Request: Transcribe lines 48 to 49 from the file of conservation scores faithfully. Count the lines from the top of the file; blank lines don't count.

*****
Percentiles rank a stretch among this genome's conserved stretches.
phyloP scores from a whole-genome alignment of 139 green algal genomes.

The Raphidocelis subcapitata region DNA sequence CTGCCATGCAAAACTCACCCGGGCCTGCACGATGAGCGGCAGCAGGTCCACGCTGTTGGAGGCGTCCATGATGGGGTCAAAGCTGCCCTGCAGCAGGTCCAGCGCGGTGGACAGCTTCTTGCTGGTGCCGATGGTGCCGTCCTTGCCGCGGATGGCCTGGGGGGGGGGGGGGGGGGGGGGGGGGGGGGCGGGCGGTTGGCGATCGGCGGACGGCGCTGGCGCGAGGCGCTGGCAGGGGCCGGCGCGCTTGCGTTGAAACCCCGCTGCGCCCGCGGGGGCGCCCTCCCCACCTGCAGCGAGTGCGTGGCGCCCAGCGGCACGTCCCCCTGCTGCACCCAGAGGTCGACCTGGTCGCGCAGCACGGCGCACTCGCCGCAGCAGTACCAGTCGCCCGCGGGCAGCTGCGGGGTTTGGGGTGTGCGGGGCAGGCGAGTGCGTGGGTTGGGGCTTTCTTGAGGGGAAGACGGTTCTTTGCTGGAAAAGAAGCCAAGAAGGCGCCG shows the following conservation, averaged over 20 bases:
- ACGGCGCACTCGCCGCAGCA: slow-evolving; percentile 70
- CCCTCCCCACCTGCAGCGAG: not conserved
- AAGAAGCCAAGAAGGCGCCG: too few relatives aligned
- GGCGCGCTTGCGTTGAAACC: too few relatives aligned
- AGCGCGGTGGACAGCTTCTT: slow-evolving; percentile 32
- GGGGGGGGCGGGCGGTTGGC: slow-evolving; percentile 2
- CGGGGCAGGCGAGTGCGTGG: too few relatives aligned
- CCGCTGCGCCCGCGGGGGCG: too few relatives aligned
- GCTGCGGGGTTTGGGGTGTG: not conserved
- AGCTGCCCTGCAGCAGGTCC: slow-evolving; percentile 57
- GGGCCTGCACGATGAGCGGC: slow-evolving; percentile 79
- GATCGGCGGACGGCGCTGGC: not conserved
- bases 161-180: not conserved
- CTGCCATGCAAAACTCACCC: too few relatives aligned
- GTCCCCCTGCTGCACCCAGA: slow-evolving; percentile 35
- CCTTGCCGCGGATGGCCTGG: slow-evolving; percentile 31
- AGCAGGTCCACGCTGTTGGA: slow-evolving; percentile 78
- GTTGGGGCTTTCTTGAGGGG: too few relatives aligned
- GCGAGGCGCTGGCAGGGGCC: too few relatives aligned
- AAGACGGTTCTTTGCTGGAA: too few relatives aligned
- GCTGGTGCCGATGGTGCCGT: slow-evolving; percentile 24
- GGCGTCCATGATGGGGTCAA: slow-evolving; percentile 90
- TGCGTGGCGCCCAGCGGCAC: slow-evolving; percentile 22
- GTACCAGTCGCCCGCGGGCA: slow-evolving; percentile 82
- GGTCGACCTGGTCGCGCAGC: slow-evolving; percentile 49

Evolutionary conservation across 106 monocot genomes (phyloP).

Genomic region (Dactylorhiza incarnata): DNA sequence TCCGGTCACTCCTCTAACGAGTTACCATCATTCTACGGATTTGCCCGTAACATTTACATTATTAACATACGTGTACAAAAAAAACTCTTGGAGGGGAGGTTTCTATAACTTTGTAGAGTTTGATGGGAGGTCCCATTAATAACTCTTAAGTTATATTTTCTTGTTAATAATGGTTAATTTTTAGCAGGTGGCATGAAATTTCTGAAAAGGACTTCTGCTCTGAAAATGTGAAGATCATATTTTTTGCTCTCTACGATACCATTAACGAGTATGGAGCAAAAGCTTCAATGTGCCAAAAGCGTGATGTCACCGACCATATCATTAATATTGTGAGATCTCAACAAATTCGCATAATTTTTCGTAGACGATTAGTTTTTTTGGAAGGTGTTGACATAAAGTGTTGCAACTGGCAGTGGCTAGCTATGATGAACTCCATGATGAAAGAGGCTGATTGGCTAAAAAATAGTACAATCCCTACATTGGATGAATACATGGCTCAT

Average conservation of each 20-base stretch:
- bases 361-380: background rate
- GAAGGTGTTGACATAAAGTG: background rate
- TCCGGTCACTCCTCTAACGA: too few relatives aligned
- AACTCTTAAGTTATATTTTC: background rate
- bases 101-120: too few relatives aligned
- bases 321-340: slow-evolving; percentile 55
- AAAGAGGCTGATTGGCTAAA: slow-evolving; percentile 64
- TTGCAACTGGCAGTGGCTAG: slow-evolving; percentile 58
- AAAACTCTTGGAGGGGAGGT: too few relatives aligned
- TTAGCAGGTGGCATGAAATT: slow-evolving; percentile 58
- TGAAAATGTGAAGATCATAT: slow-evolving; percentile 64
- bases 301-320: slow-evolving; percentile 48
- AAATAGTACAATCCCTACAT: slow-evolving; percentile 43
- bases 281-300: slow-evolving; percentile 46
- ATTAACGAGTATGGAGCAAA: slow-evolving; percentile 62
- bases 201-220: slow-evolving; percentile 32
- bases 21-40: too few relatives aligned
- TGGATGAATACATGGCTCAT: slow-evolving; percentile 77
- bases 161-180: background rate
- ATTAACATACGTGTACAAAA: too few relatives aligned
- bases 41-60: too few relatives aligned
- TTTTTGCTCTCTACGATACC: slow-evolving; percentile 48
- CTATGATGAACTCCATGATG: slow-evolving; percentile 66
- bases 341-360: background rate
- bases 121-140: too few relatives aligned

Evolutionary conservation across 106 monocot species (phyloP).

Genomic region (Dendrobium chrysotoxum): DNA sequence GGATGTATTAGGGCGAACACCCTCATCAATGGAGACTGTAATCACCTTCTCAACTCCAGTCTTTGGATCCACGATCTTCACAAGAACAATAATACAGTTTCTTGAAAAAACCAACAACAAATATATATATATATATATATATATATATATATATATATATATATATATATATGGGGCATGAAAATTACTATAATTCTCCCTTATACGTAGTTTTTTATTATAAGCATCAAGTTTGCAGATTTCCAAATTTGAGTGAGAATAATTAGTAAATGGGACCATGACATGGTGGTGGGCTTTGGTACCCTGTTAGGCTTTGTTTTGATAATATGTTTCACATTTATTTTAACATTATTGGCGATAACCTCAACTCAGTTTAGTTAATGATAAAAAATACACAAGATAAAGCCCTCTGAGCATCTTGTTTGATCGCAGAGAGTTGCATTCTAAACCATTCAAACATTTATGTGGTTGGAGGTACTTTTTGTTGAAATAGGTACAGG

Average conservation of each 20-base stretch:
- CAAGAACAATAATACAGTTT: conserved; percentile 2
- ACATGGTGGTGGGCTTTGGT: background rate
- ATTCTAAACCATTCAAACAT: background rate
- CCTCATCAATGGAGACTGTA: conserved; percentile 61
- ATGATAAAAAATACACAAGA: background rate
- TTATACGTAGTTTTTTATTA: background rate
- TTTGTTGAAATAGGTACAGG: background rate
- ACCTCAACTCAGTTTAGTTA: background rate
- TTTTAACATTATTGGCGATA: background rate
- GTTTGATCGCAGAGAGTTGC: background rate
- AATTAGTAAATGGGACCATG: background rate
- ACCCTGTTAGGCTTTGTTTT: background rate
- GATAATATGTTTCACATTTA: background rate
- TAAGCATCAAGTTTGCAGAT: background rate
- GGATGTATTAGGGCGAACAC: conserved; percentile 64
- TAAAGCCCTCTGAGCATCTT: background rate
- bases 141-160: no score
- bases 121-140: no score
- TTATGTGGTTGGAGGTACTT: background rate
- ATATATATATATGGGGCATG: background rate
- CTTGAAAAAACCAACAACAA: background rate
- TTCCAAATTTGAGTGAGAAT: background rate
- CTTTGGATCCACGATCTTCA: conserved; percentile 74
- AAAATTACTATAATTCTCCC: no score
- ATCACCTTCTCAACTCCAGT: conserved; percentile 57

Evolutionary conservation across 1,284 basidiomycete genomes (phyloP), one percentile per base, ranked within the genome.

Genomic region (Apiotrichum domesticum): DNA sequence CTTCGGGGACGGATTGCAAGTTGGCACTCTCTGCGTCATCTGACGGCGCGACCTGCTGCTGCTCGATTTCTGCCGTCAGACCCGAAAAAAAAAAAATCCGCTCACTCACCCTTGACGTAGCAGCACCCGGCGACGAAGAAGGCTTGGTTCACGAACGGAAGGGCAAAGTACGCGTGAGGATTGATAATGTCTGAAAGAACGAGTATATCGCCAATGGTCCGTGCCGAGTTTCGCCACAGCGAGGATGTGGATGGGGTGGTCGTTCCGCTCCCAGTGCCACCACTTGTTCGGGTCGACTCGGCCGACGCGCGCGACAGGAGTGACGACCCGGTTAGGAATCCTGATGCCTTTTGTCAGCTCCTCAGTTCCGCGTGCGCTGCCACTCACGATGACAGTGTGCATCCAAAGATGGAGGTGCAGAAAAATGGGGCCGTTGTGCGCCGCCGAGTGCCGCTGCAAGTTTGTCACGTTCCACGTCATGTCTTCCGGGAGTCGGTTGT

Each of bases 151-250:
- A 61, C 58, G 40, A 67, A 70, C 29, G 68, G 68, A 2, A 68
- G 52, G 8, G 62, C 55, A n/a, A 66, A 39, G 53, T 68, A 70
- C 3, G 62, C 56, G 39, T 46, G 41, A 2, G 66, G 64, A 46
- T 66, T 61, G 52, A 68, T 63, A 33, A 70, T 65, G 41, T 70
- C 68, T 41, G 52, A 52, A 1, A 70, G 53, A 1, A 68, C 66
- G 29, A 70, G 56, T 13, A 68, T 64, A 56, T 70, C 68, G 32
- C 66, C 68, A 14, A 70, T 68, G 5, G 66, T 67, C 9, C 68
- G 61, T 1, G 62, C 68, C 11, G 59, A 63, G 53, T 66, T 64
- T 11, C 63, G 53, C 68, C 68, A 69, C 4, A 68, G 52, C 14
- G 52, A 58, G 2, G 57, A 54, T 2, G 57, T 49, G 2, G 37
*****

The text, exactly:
- bases 21-40: too few relatives aligned
- TGGATGAATACATGGCTCAT: slow-evolving; percentile 77